Beyond Mobile: A Vision of Mentalnet Marketing

[February 16, 2010]

As a barometer of technology’s impact on everyday life, the triumphant progress of mobile telephony is already an epoch-demarking phenomenon. Forty-four years ago, this was the stuff of fantasy. We’d only just stopped chuckling over Don Adam’s “shoe phone” when William Shatner first said “Kirk to Enterprise” into an improbably thin handheld device.

Anyone who also remembers Dick Tracy’s 2-way wrist radio, or Robert Vaughn and David McCallum’s “cigarette-pack” transmitters, knows just how long American culture yearned for a convenient portable phone.

Naturally, when the communication millennium arrived and mobile devices started reproducing like rabbits, it wasn’t long before they became another medium for consumer engagement. Texting a number to a number—to vote on This or get a free That—is now as routine as brushing your teeth. Besides, there’s also a Mobile Marketing Association overseeing the medium, laying down guidelines and pushing this approach as the wave of the future.

The Next Generation.
But in a reversal of fortune strangely reminiscent of a sci-fi time-travel subplot, mobile marketing’s evolution may be cut short by the very hardware developments it precipitated. After all, as smart phones become the standard, and continue to blur the distinction between TV, PSP and AT&T, it’s doubtful we’ll ever need to text so-and-so to such-and-such again.

As today’s high-end becomes tomorrow’s ho-hum, your audience will have hand-held access to the same Facebook app or whatever you originally built for a “computer.” In fact, with the advent of cloud computing, as many have already noted, the word “computer” is sure to become as obsolete as the word “manuscript” ought to have done 20 years ago.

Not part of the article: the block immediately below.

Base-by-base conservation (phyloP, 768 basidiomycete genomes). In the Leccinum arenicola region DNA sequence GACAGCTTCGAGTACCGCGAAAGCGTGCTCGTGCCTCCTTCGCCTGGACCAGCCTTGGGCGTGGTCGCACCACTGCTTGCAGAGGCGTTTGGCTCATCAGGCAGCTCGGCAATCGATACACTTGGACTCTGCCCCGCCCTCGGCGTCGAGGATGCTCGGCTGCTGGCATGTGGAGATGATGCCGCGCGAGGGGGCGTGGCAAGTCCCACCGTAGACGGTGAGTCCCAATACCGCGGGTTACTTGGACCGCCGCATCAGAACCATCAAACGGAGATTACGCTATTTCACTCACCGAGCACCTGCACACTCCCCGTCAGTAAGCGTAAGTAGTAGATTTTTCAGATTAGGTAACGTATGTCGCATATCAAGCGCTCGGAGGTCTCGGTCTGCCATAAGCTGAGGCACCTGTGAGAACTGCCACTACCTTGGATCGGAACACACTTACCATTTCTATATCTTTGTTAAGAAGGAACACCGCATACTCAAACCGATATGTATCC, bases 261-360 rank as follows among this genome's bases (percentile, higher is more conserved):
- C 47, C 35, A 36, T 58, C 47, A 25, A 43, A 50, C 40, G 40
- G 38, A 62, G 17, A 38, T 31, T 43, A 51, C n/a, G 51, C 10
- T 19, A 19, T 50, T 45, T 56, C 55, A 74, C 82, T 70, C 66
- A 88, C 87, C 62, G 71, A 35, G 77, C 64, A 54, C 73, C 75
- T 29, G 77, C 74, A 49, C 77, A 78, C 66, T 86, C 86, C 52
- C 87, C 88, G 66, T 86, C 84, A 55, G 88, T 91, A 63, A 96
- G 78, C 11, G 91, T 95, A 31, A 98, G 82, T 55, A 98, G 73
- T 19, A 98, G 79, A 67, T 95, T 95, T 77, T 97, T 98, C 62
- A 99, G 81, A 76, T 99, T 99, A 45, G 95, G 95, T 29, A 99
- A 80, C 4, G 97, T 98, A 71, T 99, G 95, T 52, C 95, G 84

Cortex Messaging.
But now that I think of it, at the pace electronics and bio-engineering is developing, I wonder if we’d do better to plan farther ahead—and start developing the first generation of Direct to Cortex campaigns. For if the shoe phone was a joke, chances are the “brain phone” may not be.

Such a device would change not just the definition of marketing, but of humanity. Just imagine it: The transformative power of a human brain connecting directly to digital space would be staggering. As it is, we’ve already seen how connecting “the old fashioned way” is affecting our children—as rehab centers for video-game addiction spring up in South Korea and around the world.

Synapse Me No Questions. 
Of the many things that these emerging technologies suggest, the most relevant to this forum is the idea of transparency.

If, in the decades ahead, marketing itself survives, its phoniest ploys will have nowhere to hide. In a world of infinite cross-reference and instantaneous retrieval, the god of sales will take up permanent residence in the details of everyday life. Whatever doesn’t ring true will make a racket loud enough to drown out even an orchestra of Terms-&-Conditions-laden benefits.

Today, in this digital stone age we now call home, the clamor for accountability already requires us to think more deeply before speaking to consumers. In light of that, it’s time we prepared ourselves for the “mentalnet” to come. Because when the final barrier to communication comes down and we understand each other instantaneously, the only kind of deception left will be self-deception.


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Mark Laporta

Writer, Creative Consultant
New York, NY




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